Jay Coghlan, NukeWatch director and president of the ANA Board of Directors, said,

“Massive spending on nuclear weapons ‘modernization’ creates potential catastrophic risks for U.S. taxpayers, the environment and world peace. We will press policy-makers to cut programs that fund dangerous DOE boondoggles. The money saved should be redirected to dismantling weapons and cleaning up the legacy of nuclear weapons research, testing and production.”

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NukeWatch Gives Notice of Intent to Sue Over Lack of Cleanup at Los Alamos

Santa Fe, NM.

Today, Nuclear Watch New Mexico notified the Department of Energy (DOE) and the Los Alamos National Laboratory (LANL) that it will file a lawsuit over their failure to meet cleanup milestones under a “Consent Order” governed by the New Mexico Environment Department. Formal notice is required before a lawsuit can actually be filed, which NukeWatch intends to do within 60 days or less. The New Mexico Environmental Law Center is representing NukeWatch in this legal action to enforce cleanup at LANL.

Jay Coghlan, NukeWatch Executive Director, commented,

“The nuclear weaponeers plan to spend a trillion dollars over the next 30 years completely rebuilding U.S. nuclear forces. Meanwhile, cleanup at the Los Alamos Lab, the birthplace of nuclear weapons, continues to be delayed, delayed, delayed. We are putting the weaponeers on notice that they have to cleanup their radioactive and toxic mess first before making another one for a nuclear weapons stockpile that is already bloated far beyond what we need. Real cleanup would be a win-win for New Mexicans, permanently protecting our water and environment while creating hundreds of high paying jobs.”

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See also: Notice of Intent Letter 

National Nuclear Security Administration Gives Green Light For Expanded Plutonium Pit Production at Los Alamos

Santa Fe, NM.

Today the Defense Nuclear Facilities Safety Board, an independent agency commissioned by Congress, posted a weekly report that makes explicit a decision by the National Nuclear Security Administration (NNSA) to expand plutonium pit production at the Los Alamos National Laboratory (LANL). Plutonium pits are the fissile cores or “triggers” of modern two-stage thermonuclear weapons, but they are also atomic weapons in their own right (a plutonium bomb incinerated Nagasaki in August 1945). Plutonium pit production has always been the choke point preventing industrial-scale U.S. nuclear weapons production ever since a FBI raid investigating environmental crimes shut down the notorious Rocky Flats Plant near Denver in 1989.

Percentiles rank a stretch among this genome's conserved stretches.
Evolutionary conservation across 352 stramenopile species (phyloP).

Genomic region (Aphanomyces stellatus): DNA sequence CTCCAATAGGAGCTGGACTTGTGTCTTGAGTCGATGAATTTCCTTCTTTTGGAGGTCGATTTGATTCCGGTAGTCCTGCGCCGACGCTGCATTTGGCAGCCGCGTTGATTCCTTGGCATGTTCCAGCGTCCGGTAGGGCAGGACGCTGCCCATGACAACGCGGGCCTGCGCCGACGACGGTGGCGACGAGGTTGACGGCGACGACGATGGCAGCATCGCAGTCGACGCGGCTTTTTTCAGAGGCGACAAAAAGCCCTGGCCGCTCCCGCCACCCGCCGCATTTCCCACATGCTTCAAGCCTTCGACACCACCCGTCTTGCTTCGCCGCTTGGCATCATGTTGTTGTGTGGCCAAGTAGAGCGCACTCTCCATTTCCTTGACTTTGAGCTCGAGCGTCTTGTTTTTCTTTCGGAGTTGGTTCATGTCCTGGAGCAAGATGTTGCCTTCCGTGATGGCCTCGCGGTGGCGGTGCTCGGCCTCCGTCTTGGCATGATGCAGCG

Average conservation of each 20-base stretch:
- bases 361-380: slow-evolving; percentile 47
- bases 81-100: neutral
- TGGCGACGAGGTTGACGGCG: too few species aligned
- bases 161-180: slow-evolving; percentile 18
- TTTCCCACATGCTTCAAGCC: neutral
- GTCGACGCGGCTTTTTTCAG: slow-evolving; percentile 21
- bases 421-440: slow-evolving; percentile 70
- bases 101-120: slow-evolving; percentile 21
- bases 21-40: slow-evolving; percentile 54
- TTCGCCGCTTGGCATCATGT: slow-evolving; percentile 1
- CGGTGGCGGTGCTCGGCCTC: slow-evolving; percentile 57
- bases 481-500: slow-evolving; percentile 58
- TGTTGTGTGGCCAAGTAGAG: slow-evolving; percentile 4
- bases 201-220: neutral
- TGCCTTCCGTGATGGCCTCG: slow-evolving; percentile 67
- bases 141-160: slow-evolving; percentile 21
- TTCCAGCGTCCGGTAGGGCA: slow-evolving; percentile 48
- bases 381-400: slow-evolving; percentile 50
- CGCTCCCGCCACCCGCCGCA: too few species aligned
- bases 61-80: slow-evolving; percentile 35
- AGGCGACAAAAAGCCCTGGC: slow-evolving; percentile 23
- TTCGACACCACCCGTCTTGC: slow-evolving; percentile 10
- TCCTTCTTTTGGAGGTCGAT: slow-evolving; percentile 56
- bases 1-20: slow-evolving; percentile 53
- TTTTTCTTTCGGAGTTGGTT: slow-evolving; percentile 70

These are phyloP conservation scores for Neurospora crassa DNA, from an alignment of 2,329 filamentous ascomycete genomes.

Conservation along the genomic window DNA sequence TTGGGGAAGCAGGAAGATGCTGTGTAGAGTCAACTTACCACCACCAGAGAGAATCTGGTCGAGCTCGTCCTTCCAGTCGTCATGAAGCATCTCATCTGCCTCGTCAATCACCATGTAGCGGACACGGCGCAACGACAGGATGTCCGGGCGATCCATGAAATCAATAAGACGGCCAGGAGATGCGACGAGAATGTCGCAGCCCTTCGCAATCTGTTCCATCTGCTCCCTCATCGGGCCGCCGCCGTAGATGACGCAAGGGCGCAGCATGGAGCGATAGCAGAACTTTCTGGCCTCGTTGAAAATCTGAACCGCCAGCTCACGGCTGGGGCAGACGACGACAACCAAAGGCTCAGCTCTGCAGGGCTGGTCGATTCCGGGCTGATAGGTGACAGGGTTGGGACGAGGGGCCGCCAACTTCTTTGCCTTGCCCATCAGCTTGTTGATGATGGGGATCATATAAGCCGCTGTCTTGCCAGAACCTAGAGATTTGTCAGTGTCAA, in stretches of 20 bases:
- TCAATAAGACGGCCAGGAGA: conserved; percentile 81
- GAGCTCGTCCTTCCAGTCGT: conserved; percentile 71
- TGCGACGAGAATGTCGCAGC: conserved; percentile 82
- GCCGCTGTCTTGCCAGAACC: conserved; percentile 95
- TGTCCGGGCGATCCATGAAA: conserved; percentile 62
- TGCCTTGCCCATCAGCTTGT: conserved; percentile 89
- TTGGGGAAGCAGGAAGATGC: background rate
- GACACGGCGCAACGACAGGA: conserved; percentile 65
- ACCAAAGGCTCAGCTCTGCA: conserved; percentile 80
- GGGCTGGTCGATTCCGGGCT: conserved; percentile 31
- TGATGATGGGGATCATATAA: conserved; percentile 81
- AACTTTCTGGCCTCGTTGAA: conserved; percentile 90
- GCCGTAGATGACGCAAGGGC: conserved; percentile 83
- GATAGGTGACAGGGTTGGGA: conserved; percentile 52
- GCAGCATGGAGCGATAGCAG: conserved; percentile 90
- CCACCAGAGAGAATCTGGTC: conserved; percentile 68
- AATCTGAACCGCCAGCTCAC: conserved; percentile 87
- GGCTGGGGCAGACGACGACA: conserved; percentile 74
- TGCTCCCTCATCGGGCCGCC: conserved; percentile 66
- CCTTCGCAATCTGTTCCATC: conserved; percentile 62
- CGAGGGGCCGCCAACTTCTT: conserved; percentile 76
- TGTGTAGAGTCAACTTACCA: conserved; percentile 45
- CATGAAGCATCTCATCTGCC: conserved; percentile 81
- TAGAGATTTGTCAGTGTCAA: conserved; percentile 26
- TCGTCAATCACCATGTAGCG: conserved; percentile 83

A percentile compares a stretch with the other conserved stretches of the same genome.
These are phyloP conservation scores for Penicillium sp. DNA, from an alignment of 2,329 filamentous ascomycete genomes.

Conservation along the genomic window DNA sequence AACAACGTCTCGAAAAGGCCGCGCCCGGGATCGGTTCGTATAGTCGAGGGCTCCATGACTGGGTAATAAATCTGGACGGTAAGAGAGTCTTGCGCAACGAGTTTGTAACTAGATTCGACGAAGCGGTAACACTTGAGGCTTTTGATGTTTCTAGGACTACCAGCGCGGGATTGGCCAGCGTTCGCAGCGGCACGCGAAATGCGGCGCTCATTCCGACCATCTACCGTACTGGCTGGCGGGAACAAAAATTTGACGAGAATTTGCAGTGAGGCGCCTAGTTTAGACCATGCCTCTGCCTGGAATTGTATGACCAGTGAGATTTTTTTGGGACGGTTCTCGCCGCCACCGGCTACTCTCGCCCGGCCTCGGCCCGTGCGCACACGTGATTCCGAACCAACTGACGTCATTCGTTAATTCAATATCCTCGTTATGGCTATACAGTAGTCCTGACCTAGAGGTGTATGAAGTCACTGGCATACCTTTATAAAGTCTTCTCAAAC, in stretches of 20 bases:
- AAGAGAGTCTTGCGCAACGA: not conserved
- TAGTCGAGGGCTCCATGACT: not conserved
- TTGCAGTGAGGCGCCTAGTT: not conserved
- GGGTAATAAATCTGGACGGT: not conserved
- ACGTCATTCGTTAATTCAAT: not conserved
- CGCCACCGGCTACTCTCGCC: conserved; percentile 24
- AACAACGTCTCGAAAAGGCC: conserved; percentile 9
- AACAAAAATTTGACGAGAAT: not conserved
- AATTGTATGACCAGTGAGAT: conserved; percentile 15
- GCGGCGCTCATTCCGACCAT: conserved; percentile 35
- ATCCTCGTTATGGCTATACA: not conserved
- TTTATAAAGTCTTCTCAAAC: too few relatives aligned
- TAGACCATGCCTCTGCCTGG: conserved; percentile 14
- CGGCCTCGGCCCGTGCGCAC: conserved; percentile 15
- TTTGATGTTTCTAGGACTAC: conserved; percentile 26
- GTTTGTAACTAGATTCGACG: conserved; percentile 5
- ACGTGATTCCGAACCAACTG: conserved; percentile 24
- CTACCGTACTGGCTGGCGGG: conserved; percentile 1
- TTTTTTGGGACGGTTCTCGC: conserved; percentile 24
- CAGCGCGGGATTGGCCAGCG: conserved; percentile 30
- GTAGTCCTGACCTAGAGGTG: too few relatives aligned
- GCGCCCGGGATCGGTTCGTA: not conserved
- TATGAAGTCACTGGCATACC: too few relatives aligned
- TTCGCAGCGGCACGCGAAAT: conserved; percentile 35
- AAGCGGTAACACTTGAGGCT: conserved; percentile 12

Jay Coghlan, Nuclear Watch Director, commented,

“Expanded plutonium pit production at the Los Alamos Lab is really all about future new-design nuclear weapons with new military capabilities produced through so-called Life Extension Programs for existing nuclear weapons.” The relevant case-in-point is that LANL is now tooling up to produce pits for one type of warhead (the W87) to use in an “Interoperable Warhead” that will combine two other warheads (the W78, a land-based ICBM warhead, and the W88, a sub-launched warhead), clearly a radically new design even if as claimed only existing nuclear weapons components are used.

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Deadline for Last Cleanup Milestone of LANL Consent Order Passes; NukeWatch Calls for Public Seats at the Table in Negotiations

Santa Fe, NM.

Yesterday, December 6, was the deadline for the last compliance milestone in the Consent Order between the New Mexico Environment Department (NMED) and the Department of Energy (DOE) that governs cleanup at the Los Alamos National Laboratory (LANL). Ironically, that last milestone required the submittal of a report by the Lab on how it successfully completed cleanup of Area G, its largest waste dump. But real comprehensive cleanup is decades away at current funding levels…”

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Los Alamos Nat’l Lab Files Motion to Dismiss James Doyle Whistleblower Case

Dr. James Doyle:

“This attempt by LANS to have my case dismissed before the promised Inspector General investigation or an administrative hearing is a blatant attempt to deprive me of my rights and to cover up misconduct. I have written to President Obama and Energy Secretary Moniz asking that they deny LANS’ motion to dismiss and complete the promised Inspector General investigation.”